Views of learners on prevention and management of pregnancies in schools of Madibeng municipality, North West province of South Africa

Tshiamo N Ramalepa, Tendani S Ramukumba, Majapi E Masala-Chokwe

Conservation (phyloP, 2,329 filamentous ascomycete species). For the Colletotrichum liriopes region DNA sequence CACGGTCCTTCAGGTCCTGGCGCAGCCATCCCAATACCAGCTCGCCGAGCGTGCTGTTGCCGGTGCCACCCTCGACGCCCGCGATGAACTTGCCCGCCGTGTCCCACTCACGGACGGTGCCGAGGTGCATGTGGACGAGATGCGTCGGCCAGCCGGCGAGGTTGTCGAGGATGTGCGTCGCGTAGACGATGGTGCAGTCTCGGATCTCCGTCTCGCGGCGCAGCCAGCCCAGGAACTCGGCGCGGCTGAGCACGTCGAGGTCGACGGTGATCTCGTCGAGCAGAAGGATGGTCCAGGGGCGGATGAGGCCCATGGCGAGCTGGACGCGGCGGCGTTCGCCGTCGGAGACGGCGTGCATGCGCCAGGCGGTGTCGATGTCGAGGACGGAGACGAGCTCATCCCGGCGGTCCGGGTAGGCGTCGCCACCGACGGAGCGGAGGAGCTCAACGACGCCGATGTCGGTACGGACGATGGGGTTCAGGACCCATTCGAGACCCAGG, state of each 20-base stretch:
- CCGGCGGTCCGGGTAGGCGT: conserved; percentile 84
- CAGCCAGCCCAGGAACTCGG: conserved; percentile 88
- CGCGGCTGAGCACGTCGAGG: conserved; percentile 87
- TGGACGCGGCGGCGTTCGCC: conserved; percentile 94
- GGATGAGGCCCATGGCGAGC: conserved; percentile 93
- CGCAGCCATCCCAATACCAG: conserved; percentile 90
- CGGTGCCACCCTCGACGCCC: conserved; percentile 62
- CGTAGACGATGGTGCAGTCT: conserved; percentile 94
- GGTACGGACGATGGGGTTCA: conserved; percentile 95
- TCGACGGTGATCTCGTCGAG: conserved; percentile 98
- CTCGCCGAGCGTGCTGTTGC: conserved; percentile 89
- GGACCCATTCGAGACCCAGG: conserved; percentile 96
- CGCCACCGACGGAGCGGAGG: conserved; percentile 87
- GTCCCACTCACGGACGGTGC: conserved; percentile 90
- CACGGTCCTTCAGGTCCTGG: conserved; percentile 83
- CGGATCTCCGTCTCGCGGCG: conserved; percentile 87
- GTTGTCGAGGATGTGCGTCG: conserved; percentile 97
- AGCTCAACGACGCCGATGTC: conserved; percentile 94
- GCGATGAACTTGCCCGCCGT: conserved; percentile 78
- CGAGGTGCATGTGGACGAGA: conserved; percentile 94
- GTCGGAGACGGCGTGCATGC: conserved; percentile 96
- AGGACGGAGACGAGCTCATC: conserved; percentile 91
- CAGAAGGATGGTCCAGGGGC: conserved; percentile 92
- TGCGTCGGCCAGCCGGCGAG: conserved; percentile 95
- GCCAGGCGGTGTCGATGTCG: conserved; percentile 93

Learner pregnancies have increased in recent years, despite improved access to reproductive health services, contraceptives and sexual and reproductive education. In this article, a pregnant learner refers to any person who gets pregnant while being admitted as a learner in primary or secondary schools of the South African basic education system. Currently in South Africa there is no formal collaboration between the Departments of Health and Education concerning learner pregnancy prevention and management in schools. This study, conducted in Madibeng Municipality schools, aimed to develop implementation guidelines of the policy on prevention and management of learner pregnancy in schools. This qualitative, exploratory and descriptive study used a purposive sampling method. Data collection yielded 17 individual interviews and data was analysed using content analysis by Tesch’s approach. Learners reflected that they lacked support from schools regarding learner pregnancy prevention and management, with the majority agreeing that nurses should visit schools to assist with reproductive health matters such as learner pregnancy.  The education system of South Africa has invested in sexual and reproductive education, but learner pregnancies have doubled despite more than a decade of extensive sexual and reproductive education in schools. Stakeholders outside the classroom should be engaged to improve learner pregnancy prevention and management as part of support to teachers and schools. Such stakeholders include parents, peer educators, youth and community organisations, non-governmental organisations, community healthcare nurses and other relevant stakeholders. (Afr J Reprod Health 2020; 24[4]: 27-40).

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